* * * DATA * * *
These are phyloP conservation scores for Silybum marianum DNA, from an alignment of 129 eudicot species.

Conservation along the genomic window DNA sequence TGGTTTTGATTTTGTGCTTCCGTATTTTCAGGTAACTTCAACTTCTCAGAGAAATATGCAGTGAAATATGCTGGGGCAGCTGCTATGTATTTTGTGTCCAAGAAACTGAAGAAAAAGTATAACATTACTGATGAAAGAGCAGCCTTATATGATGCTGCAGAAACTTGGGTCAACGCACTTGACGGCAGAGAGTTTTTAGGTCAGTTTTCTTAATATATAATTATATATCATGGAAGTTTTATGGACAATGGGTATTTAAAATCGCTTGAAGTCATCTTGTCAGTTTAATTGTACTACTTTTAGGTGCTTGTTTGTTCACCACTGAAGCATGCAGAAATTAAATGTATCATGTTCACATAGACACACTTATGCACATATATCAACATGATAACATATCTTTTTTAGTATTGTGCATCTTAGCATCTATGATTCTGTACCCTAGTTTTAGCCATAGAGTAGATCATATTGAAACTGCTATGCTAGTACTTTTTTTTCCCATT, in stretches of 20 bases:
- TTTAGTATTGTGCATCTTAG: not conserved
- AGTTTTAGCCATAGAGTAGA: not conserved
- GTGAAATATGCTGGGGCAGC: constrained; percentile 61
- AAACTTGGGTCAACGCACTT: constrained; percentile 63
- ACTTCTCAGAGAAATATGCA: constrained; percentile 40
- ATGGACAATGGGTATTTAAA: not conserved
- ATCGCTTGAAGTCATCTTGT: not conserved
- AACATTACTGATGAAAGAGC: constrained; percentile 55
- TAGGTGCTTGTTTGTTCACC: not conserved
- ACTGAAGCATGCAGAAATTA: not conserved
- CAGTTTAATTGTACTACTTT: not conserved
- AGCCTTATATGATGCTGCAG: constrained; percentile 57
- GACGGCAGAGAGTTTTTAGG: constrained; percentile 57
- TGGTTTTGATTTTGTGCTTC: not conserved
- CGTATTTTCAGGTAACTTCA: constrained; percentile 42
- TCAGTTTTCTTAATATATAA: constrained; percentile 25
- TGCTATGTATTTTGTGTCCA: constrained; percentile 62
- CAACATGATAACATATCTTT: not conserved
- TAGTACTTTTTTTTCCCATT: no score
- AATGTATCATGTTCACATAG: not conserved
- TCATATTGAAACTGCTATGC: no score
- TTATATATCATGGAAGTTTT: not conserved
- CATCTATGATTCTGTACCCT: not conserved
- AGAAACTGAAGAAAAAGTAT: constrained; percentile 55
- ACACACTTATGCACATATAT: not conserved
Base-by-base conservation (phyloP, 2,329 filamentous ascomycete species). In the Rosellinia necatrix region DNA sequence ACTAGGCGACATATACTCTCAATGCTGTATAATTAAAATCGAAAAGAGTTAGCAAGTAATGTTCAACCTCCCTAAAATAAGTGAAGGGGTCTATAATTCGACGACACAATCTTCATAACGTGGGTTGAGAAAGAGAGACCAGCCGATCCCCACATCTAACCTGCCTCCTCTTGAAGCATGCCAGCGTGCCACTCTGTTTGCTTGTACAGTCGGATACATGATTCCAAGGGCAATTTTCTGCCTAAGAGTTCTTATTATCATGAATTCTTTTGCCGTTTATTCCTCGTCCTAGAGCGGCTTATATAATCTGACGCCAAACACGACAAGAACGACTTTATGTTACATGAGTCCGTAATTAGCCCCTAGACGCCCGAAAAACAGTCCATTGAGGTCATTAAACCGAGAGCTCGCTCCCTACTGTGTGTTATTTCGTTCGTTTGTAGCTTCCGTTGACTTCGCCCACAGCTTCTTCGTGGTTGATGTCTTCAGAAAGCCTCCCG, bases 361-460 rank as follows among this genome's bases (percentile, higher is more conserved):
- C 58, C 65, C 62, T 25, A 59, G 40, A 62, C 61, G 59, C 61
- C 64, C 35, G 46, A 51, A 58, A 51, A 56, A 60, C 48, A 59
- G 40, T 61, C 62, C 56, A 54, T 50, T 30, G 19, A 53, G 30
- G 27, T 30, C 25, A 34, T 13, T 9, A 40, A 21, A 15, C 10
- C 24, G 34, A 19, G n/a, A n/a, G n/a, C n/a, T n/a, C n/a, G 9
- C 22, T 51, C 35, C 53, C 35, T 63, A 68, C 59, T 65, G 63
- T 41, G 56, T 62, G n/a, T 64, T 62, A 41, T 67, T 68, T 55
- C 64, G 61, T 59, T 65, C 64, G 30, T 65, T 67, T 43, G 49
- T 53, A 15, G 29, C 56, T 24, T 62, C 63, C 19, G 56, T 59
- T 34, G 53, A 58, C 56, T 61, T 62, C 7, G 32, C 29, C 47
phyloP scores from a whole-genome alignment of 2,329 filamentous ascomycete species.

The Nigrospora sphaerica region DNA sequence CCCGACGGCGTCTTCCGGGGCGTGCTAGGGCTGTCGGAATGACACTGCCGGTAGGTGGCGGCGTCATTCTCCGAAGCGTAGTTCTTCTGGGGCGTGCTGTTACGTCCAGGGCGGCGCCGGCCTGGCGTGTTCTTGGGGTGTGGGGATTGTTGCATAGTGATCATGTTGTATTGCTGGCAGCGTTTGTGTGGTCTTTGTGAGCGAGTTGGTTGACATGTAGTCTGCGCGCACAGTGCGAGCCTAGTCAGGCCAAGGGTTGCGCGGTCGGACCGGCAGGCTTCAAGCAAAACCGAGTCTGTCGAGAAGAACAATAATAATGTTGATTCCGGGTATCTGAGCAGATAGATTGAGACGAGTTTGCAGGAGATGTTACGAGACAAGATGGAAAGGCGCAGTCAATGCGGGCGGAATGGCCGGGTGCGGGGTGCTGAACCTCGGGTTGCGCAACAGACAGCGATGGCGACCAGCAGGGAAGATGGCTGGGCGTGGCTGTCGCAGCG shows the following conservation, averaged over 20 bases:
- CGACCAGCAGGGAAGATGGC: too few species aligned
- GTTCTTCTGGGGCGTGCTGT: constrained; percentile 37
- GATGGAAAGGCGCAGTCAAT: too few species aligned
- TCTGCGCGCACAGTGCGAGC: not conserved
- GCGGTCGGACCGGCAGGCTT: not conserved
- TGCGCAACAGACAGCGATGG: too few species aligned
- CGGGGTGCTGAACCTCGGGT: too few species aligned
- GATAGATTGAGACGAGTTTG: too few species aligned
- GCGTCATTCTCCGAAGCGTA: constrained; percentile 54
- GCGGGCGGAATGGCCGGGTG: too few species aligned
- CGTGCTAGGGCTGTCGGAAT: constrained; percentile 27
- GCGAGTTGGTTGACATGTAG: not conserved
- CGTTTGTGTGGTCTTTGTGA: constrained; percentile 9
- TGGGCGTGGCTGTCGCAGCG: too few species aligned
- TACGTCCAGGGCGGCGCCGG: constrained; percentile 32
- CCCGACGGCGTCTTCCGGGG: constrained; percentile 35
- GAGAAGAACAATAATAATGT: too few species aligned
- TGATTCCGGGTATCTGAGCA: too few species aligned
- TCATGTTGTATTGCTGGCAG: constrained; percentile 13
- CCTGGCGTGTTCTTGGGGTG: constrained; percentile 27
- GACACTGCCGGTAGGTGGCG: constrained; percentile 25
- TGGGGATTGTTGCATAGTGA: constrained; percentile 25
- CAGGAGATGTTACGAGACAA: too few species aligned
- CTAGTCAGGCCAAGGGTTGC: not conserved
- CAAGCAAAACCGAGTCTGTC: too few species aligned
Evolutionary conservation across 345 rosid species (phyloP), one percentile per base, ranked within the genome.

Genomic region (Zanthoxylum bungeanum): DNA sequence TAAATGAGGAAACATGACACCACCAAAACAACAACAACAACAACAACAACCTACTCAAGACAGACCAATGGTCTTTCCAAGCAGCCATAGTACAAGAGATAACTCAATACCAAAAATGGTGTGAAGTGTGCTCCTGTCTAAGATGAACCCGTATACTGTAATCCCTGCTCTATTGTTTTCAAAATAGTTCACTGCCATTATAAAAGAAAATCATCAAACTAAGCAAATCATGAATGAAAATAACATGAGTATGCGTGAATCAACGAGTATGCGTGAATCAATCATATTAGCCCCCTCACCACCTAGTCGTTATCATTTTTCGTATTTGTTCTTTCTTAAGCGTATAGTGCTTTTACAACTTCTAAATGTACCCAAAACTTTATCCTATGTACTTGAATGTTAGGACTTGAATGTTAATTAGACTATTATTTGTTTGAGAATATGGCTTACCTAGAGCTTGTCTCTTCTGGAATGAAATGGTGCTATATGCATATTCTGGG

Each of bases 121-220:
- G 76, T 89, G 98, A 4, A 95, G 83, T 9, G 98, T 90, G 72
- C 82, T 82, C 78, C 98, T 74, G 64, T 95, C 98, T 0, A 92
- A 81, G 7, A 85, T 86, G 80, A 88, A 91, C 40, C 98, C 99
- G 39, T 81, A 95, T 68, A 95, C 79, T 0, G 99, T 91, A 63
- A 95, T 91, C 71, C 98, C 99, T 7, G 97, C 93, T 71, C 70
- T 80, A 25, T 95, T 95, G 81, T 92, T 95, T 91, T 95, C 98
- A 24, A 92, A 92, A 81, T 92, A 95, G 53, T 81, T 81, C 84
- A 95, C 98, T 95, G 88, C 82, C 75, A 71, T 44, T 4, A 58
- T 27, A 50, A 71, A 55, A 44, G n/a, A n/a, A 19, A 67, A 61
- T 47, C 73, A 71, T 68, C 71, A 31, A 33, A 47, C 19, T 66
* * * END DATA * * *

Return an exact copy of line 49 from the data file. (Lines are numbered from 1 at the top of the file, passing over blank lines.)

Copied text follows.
- GCGTCATTCTCCGAAGCGTA: constrained; percentile 54